Steel is the most common material, and you’ll find most online plans will use steel in them; if your projects require 500lbs or more, then steel would be the winner as your crane material. It’ll be more expensive to build than wood but can carry more weight and will last a lot longer.


Aluminum is an expensive material to use in your crane, it’s more challenging to build, but it’s a lightweight material that allows for the best movement of heavy objects. So if your requirements are to move heavy objects more than just up and down, left and right, then aluminum may be the requirement unless you can get some great crane casters that handle and maneuver well with a big steel gantry crane.



You can install a single or double girder; in most situations, a single girder will be cheaper and easier to incorporate into your crane unless you specifically need the double girder for something, it should not be included.


A double girder will only be required if you need more power, with a higher capacity rating and more hook weight than a single girder can offer. If you need service walks or lights, then you may also need a double girder.


Hoist and Trolley

For a gantry crane, you’ll have three hoist and trolley options to pick from, manual chain hoist, electric chain hoist, and electric cable hoist.


Manual chain hoists are cheap and easy to install, though as the name suggests, there is a manual component to pull the chain to hoist the heavy object up.


Electric chain hoists remove the human hoisting component and make the process faster and easy for you on heavier loads.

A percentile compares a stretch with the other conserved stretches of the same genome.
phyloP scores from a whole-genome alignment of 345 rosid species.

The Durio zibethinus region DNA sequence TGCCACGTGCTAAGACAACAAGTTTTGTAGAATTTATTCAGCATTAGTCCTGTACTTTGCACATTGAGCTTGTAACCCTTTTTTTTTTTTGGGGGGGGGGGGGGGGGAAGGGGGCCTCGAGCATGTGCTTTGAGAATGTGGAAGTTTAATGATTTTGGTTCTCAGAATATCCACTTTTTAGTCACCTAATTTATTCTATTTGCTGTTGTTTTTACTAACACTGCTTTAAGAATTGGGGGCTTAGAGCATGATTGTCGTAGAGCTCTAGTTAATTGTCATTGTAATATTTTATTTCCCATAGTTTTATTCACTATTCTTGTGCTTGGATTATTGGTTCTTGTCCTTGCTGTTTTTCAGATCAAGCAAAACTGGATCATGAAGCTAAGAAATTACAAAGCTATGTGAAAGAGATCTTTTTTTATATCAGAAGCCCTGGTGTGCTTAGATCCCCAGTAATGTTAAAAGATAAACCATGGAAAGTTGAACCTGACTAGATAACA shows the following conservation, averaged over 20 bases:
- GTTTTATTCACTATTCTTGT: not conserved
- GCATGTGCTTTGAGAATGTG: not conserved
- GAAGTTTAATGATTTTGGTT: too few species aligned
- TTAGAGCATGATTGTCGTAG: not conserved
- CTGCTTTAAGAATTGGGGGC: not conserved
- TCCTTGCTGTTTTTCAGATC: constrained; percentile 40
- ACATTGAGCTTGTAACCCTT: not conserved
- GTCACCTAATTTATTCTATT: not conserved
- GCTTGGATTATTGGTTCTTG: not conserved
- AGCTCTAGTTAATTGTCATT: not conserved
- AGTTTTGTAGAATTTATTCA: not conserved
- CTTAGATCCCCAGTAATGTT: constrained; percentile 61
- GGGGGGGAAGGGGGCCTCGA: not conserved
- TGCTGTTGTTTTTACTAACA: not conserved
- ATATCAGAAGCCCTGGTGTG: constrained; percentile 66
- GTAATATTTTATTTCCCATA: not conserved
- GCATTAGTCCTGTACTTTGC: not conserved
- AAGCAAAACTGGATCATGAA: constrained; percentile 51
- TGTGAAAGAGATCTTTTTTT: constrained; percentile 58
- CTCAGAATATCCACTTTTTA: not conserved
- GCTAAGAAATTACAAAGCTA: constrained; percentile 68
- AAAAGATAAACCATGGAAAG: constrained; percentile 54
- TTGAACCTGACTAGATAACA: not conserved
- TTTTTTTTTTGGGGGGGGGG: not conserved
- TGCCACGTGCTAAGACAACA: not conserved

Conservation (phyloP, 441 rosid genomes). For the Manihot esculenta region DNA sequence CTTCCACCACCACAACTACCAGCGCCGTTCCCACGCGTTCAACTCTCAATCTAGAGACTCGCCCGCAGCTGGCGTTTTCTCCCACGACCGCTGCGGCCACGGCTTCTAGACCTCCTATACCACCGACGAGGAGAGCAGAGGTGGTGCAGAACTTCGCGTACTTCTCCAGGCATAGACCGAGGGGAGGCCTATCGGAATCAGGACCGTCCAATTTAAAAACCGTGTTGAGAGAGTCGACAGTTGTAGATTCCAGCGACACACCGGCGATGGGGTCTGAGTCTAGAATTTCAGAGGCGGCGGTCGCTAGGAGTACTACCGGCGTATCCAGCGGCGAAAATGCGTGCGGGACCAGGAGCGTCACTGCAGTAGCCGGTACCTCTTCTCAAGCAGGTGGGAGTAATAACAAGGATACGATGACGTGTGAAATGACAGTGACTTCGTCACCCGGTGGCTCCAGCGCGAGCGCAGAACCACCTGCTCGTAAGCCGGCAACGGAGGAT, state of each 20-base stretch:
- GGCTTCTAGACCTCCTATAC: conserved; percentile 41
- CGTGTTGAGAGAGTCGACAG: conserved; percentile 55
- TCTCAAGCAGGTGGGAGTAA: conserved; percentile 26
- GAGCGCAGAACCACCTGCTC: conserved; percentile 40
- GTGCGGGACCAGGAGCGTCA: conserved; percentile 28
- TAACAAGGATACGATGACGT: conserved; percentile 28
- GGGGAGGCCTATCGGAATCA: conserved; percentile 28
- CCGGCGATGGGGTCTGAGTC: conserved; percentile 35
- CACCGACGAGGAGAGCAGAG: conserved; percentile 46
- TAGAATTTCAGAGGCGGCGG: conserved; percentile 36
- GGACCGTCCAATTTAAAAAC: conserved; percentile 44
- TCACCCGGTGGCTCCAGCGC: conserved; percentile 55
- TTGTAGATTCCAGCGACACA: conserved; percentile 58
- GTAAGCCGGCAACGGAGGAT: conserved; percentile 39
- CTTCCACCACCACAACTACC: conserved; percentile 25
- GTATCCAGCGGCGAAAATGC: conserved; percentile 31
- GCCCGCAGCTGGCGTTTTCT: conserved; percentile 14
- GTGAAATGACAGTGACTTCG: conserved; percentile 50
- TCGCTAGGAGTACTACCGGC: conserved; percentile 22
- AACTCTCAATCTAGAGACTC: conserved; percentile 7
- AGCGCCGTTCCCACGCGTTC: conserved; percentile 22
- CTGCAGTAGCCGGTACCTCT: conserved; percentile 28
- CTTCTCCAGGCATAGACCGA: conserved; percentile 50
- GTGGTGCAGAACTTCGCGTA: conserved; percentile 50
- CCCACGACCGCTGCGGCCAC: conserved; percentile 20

Electric cable hoists are the most convenient and costly; they can hoist and pull as much weight as the gantry crane can handle. So if you can afford or budget for this option, it’ll make life much easier for you.


Crane Casters (Wheels)

Before deciding, we recommend that you check with our sales team. As industry leading industrial caster manufacturers, we can guide you on what type of crane casters are appropriate, including the loads they can take. We will be able to provide specs on all our crane casters so you can pick the best option for the loads you’ll be taking and the surfaces you’ll be rolling on.


Some types of crane casters, such as industrial steel or iron casters, can take extremely heavy loads, but they can be loaded and potentially damage some flooring.


Polyurethane casters will be able to take reasonably heavy loads, will keep most floors safe, they run quietly, and in general, are a great crane caster option unless you need extreme load-bearing, and then you’ll need to look at the steel or iron casters and check on how they handle on your type of flooring.


You can get other materials in your crane casters, but it’s best to speak with a few industrial caster manufacturers to see what their thoughts are on your DIY project. They should be able to help with the best options based on what you’re doing, and they may even be a little excited about getting their crane casters into your project to see how it does.


Give us a call to see if any of our heavy-duty polyurethane casters can handle the loads you want. Each may provide different types with varying loads capacity, so checking around for the best crane caster for your project will be critical.


Don’t forget that if your crane casters fail to do the job, it will make everything else harder and less convenient to use your DIY gantry crane.